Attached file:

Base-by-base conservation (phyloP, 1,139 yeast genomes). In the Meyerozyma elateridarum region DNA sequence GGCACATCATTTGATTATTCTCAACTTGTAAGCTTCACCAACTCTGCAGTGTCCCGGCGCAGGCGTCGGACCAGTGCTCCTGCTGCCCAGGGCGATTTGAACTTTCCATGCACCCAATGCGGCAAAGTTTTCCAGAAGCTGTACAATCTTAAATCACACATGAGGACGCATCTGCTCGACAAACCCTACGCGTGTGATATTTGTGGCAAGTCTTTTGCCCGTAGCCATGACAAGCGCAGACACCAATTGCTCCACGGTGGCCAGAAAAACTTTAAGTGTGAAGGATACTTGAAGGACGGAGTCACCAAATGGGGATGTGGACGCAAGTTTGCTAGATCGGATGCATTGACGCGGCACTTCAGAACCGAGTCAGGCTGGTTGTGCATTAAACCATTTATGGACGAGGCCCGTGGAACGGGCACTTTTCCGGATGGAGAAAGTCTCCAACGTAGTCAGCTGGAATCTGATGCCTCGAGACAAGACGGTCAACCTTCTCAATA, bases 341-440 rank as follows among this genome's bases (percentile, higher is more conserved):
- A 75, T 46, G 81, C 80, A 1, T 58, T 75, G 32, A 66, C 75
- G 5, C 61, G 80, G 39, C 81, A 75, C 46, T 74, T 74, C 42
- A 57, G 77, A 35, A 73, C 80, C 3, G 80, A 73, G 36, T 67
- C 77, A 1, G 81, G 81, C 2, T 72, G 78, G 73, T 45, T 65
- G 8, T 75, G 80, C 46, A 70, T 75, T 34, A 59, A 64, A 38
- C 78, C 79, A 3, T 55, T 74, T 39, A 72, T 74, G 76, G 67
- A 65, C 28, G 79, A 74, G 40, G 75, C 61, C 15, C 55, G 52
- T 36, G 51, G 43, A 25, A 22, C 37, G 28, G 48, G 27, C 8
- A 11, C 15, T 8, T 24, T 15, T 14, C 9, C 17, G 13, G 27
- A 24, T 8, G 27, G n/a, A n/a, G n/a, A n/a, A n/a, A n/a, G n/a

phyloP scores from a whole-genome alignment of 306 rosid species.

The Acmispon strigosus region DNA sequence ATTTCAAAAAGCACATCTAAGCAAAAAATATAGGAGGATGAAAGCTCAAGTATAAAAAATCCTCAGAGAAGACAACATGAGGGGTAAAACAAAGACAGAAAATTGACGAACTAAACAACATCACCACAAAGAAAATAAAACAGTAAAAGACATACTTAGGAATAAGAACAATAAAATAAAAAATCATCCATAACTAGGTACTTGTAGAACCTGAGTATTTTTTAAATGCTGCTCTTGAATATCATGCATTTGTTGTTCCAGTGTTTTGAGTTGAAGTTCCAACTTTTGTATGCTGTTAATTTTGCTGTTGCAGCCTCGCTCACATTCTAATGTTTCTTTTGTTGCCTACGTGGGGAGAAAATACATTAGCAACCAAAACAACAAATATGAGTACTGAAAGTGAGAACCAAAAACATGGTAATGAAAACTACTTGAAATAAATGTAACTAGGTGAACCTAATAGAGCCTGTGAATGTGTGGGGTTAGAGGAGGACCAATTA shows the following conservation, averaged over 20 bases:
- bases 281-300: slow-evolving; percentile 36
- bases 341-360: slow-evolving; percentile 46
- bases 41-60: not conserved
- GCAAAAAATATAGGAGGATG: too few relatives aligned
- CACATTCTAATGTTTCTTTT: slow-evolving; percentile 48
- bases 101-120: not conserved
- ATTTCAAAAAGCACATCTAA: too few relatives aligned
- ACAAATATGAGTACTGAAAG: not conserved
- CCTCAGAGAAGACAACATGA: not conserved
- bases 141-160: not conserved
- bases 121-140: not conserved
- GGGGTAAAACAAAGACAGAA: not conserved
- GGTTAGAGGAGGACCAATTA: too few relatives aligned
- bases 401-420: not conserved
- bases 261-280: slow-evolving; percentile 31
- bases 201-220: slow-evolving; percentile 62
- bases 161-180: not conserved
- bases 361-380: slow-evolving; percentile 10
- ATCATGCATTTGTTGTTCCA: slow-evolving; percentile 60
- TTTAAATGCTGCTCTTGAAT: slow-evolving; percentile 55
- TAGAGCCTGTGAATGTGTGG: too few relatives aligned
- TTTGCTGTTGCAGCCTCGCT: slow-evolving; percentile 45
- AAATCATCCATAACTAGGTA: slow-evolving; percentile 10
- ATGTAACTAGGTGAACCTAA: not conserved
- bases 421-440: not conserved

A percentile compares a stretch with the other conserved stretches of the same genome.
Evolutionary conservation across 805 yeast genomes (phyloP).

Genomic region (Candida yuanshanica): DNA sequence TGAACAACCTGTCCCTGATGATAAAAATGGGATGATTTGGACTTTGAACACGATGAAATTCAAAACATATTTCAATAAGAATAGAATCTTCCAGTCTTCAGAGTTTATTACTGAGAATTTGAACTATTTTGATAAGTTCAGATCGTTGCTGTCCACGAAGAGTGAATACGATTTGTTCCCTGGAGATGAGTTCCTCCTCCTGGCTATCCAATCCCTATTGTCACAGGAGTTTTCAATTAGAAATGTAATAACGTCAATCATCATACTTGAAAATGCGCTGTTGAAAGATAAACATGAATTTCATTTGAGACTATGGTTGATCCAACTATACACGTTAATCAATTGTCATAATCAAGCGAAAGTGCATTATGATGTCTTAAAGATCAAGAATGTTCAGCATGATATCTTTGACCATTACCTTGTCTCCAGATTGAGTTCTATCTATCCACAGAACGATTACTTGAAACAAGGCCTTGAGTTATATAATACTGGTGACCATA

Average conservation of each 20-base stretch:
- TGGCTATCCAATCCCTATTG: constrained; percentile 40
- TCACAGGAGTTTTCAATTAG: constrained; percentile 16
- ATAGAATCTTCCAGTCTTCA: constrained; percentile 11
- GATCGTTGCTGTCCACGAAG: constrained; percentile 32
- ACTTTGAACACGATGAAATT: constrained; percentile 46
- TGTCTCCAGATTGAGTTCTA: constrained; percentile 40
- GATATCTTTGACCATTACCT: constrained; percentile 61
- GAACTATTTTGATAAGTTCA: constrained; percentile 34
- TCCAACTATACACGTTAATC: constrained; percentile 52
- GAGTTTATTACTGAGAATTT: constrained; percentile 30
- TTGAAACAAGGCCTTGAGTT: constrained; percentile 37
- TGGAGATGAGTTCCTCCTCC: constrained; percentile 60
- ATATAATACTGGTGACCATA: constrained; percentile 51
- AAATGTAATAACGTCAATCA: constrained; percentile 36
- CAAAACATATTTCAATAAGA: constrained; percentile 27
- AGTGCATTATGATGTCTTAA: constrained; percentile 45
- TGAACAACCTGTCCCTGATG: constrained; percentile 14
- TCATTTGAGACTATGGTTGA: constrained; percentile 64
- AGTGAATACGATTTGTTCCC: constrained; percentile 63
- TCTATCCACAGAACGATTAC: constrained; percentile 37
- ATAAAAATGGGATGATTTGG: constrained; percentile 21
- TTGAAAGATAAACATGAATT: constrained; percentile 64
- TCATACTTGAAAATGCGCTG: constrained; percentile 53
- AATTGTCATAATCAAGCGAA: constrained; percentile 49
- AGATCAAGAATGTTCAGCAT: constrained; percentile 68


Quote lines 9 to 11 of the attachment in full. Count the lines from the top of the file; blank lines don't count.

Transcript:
- T 36, G 51, G 43, A 25, A 22, C 37, G 28, G 48, G 27, C 8
- A 11, C 15, T 8, T 24, T 15, T 14, C 9, C 17, G 13, G 27
- A 24, T 8, G 27, G n/a, A n/a, G n/a, A n/a, A n/a, A n/a, G n/a